Smoked Pulled Pork Lettuce Wraps with Asian Dipping Sauce
What's better than a pile of smoky pulled pork? A million dollars, but that's about it. Properly smoked pork is a taste sensation that few things can match between its rich, succulent flavor, juiciness, and the versatility with which you can eat it.
That versatility will be what we highlight today. Everyone's already tried it plain, smothered in barbecue sauce, on a bun with some diced onions, and other traditional barbecue styles, so let's get a little out of our comfort zone.
To do that, we'll show you how to make some delicious smoked pulled pork for lettuce wraps with an Asian-inspired dipping sauce. It's a bit more than just slapping some meat on a leaf, though, so let's go through every step of making this recipe to show you just how great it is.
Before you can get cracking on this recipe, you need to get a few things together first. These include both the ingredients for the food as well as the tools you need to make it, those being:
- 1 pork shoulder (~12 lbs).
- 4 shallots.
- 2 clove garlic.
- 1/2 knob of ginger.
- 2 cups fish sauce.
- 1 1/2 cups soy sauce.
- 1 cup Thai garlic chili sauce.
- 1/4 cup light brown sugar.
- 2 tbsp sesame oil.
- 2 tbsp vegetable oil.
- 2 tbsp kosher salt.
- 2 tbsp freshly ground black pepper.
- 8 limes.
- 1/2 cup water.
- 1/4 cup fish sauce.
- 1/4 cup white sugar.
- 1 1/2 tbsp Thai garlic chili sauce.
- 1 tbsp powdered ginger.
- Salt and pepper to taste.
- 4 carrots.
- 2 head Boston lettuce.
- 1 cup purple cabbage.
- 1 cup red onion.
- 1 cup green onion.
- 1/2 cup cilantro leaves.
Pulled Pork Lettuce Wraps Recipe
When you have everything you need collected, it's time to start cooking. Given all the different parts involved in this recipe, it's good to prepare a day or two in advance, meaning you may wish to buy the ingredients for the sauce and wraps themselves the day you plan to eat for maximum freshness.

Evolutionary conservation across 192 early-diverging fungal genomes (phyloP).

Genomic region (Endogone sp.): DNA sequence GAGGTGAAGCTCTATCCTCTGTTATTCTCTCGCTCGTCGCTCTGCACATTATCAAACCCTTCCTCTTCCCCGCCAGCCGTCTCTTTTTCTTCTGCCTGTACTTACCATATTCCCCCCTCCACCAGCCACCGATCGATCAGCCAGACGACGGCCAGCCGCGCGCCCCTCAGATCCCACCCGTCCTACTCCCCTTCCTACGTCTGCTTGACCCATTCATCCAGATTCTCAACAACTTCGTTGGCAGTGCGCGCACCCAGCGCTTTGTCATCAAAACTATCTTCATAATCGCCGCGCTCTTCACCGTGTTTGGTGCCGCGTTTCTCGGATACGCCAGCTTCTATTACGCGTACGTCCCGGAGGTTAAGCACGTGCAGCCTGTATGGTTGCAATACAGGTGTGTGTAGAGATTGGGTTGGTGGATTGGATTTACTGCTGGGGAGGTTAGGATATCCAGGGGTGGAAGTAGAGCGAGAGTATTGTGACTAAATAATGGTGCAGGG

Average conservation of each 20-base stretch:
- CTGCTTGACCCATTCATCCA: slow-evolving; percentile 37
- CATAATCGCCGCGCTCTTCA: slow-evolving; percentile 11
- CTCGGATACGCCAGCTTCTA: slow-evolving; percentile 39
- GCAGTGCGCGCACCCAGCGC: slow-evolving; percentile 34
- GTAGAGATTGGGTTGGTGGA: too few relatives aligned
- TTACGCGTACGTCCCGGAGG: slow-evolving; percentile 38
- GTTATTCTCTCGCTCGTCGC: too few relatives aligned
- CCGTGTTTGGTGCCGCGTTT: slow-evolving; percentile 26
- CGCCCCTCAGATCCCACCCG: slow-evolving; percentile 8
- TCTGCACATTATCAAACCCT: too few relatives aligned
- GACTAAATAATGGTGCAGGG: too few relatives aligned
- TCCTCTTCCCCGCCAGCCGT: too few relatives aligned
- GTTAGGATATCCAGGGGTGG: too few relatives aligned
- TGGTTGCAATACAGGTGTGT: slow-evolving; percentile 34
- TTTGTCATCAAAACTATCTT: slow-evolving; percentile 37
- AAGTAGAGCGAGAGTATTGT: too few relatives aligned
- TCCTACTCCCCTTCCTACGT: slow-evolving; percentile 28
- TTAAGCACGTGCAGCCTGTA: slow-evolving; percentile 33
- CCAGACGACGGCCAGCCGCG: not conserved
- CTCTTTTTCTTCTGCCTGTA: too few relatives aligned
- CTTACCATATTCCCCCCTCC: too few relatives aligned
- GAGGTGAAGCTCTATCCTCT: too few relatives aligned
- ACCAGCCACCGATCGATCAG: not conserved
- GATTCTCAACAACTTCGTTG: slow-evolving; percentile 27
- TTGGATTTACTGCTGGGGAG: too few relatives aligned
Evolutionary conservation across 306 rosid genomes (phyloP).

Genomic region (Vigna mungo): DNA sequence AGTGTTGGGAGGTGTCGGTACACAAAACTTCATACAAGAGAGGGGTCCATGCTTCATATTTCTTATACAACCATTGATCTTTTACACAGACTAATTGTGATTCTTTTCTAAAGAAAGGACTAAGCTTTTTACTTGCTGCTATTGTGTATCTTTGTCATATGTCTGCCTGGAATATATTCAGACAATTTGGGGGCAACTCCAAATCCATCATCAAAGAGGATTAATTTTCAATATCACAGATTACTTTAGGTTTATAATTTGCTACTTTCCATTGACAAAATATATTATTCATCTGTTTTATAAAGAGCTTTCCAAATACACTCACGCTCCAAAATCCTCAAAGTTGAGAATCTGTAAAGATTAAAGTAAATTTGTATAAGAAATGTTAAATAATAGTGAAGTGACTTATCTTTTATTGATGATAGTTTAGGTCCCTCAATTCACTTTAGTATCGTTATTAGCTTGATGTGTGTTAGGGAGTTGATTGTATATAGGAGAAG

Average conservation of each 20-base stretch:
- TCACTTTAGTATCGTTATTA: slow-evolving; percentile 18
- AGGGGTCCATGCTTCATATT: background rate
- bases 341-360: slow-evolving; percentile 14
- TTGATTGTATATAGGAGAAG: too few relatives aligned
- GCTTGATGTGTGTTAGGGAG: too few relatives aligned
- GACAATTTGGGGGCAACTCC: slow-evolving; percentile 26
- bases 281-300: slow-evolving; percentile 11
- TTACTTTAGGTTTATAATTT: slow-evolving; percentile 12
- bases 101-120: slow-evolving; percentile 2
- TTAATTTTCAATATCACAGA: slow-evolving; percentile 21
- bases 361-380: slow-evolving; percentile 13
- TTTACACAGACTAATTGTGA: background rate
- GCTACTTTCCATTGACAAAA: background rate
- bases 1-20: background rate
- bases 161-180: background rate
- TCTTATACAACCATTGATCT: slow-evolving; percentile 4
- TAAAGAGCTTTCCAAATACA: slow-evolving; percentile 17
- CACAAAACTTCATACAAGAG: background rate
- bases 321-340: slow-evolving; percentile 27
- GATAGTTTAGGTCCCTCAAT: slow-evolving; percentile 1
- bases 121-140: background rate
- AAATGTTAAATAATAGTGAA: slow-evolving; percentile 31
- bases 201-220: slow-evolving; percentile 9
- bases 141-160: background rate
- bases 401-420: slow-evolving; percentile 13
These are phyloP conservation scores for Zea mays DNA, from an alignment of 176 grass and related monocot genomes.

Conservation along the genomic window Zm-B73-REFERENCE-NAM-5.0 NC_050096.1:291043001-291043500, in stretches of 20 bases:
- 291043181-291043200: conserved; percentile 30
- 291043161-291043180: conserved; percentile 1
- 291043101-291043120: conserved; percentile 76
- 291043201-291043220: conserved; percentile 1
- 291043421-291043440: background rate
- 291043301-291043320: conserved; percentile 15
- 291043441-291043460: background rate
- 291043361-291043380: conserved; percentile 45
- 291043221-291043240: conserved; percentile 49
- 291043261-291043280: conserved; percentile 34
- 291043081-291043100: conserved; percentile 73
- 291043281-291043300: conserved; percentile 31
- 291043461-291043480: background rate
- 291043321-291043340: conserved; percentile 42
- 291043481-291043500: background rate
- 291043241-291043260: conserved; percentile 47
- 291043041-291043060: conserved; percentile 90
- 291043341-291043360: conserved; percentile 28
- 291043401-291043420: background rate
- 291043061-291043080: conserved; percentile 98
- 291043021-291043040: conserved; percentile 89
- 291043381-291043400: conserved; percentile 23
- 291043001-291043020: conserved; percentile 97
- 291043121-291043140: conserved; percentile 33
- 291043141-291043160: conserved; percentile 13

Step 1: Marinade the Meat
Begin by trimming off any large bits of fat on the outside of your pork shoulder, then score the surface with a sharp knife. Mix together the other ingredients in the first section sans salt and pepper inside a large plastic container, then place your pork inside. Massage the marinade into the meat, ensuring it's coated all over before allowing it to rest in the fridge overnight. For best results, turn the pork over halfway through to ensure even marination.
After the marination time is up, remove the pork from the container and pat dry with paper towels, discarding any remaining marinade. Season the meat with salt and pepper across the outside.
Another great way to enhance the flavor and marinate the meat would be to use a meat injector.
Step 2: Prep the Smoker
If you're using wood chips, soak them in hot water at the beginning of this step.
Once your pork has been seasoned, move outside to begin prepping the smoker. Fill the smoker with charcoal and set it alight, closing the lid and opening the vents all the way to let the fire burn hot. After giving it a chance to burn down, fill up the water tank and toss on some additional charcoal plus your wood, then place the grate across the top, close the lid, and prepare the smoke.
Step 3: Smoke the Pork
With the smoker prepped, your pork should have raised to around room temperature during the time it took you to set things up. That means you can move right into smoking, placing the pork shoulder onto the smoker with the fat cap facing up.
Close the lid and allow the meat to smoke for the next several hours. For pork shoulders of this size, it can take anywhere from 8 to 12 hours to fully cook to an internal temperature of 195 degrees Fahrenheit. To test for doneness without a thermometer, simply stick a fork in it and see how easily it inserts as well as how easily you can pull off a piece of the meat.
During the long cooking time, make sure you monitor the wood, charcoal, and water levels inside the smoker as well as the amount of airflow through the lid. Adjust these as necessary. Once the pork has met one or both of the above criteria, it should be done.
Step 4: Rest the Pork